Food! Glorious Food!
Articles Inspirational articles from Hay House authors
Food! Glorious Food!Healing the root of disease.
Today, modern medical doctors are gradually finding their way back to what Hippocrates proclaimed 2,500 years ago: “Let thy foods be thy medicine and thy medicine thy food.” They increasingly offer what they think are sound nutritional ideas in magazine articles or postings on Websites. But what are these mainstream practitioners recommending?
Eat beets, they say, because beets are a good source of folate and betaine, two nutrients that help lower blood levels of homocysteine, a compound that can damage arteries and increase your risk of heart disease. Or drink pomegranate juice because taken over a year it can reduce blood pressure. Or eat tomatoes because they contain lycopene, which fights cancer.
Yet these recommendations and many others are general comments. Beets and pomegranate juice—and carrot juice, another popular health drink—also have high levels of glucose (sugar), which, if you have hypoglycemia or low blood sugar, would only further stress your pancreas and adrenal glands and heighten your fatigue.
And those poor people who are trying to get the protective benefits of lycopene from tomatoes, tomato sauce, or ketchup would have to eat a couple hundred tomatoes per week! Even if they have the time and wherewithal to eat so many tomatoes, that amount would be far too acidic for most people, especially for those with gastric conditions or Type B blood.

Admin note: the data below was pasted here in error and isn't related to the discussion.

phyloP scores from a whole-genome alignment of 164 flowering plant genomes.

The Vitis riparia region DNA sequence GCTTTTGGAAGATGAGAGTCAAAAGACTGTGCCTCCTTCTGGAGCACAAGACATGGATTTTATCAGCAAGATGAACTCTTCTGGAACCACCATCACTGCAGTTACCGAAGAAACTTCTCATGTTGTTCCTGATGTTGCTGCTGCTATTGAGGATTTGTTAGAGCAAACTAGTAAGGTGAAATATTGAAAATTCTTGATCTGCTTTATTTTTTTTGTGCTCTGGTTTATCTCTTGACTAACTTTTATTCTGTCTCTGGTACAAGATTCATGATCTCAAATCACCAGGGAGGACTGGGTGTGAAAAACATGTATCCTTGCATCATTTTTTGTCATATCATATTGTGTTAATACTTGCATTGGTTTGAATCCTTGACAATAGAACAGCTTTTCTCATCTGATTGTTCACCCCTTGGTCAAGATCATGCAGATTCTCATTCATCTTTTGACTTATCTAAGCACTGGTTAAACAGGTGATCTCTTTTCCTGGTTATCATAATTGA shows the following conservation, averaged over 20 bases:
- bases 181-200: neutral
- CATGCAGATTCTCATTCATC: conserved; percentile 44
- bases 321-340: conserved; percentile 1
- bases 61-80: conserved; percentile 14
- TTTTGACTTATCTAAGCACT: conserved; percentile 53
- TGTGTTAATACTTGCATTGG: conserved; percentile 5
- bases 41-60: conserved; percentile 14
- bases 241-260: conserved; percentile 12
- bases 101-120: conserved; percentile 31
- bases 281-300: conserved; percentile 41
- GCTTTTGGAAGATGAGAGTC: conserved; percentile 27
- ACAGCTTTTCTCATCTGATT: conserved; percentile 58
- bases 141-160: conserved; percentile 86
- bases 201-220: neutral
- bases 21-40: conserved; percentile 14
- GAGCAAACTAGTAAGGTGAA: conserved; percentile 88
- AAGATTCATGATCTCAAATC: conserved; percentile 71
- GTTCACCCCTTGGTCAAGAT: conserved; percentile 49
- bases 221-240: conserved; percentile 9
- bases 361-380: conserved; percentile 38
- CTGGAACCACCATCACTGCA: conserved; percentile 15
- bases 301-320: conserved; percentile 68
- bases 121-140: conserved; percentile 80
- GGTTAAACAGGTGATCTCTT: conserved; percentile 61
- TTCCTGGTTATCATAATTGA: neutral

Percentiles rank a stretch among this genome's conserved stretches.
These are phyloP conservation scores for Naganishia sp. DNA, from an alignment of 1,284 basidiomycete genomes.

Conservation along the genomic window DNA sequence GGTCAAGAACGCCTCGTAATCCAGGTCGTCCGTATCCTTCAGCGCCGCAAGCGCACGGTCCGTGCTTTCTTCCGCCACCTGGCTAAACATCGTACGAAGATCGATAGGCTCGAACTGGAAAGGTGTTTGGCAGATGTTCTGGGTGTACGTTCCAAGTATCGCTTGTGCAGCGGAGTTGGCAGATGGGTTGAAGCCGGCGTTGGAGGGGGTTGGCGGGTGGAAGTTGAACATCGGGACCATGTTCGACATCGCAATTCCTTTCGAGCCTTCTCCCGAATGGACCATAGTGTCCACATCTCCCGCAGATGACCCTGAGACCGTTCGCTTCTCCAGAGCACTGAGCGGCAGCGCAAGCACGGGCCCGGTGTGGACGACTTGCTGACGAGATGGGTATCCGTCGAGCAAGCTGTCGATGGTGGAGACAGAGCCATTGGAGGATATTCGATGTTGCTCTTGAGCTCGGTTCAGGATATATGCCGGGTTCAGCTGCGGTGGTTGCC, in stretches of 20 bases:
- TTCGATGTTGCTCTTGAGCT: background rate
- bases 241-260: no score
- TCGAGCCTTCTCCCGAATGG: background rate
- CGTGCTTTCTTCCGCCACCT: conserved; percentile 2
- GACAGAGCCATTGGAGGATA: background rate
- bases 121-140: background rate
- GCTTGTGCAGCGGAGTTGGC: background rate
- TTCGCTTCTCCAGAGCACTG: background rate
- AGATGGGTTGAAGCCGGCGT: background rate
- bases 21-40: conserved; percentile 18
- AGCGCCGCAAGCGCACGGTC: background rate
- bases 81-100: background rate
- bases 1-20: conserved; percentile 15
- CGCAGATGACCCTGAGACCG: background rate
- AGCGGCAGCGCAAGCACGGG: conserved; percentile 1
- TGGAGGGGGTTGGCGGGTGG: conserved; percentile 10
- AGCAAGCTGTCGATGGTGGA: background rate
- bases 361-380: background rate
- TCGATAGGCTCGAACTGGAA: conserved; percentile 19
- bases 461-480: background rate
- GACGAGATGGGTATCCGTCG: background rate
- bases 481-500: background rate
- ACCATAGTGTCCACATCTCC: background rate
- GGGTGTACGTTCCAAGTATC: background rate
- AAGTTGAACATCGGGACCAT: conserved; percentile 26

The heart of my belief and practice, as I’ve said—although it can never be said too often—is that every individual is a unique creation composed of two different sets of genetic traits that come together only once in this universe, and never again. I believe there are no human stereotypes, no carbon copies, no perfect replications—similarities, yes, relatedness, definitely; but even members of the same family have vast differences among them. And subsequently, no two people can eat the same two foods.
Early in my career, my studies in blood pathology led me to explore the possibility of a link between an individual’s blood quality and the body’s characteristics, including the person’s dietary needs. Further, my observation about blood types and sub–blood groups and the importance of eating wisely, with the knowledge of which foods give strength to the individual body (and not according to the iron rule of your taste buds) has healed the infirm; but perhaps just as significant, it has also prevented chronic illness in many.
The same way in which a medical doctor writes prescriptions for drugs to fight symptoms, I write menus, recommending (as needed) particular fruits, vegetables, animal proteins, and grains specific to an individual’s blood type, sub–blood type, and the current physical condition of his or her body. The same way in which most people take a drug to relieve them of a symptom, my patients use food to strengthen and balance their bodies and help protect them from losing their natural vitality; and in the case of a disease, heal the root cause of the problem. So yes, I might recommend beets, pomegranate, or carrot juice; or okra, brown rice, or any number of foods, but it’s according to the patient’s individual needs.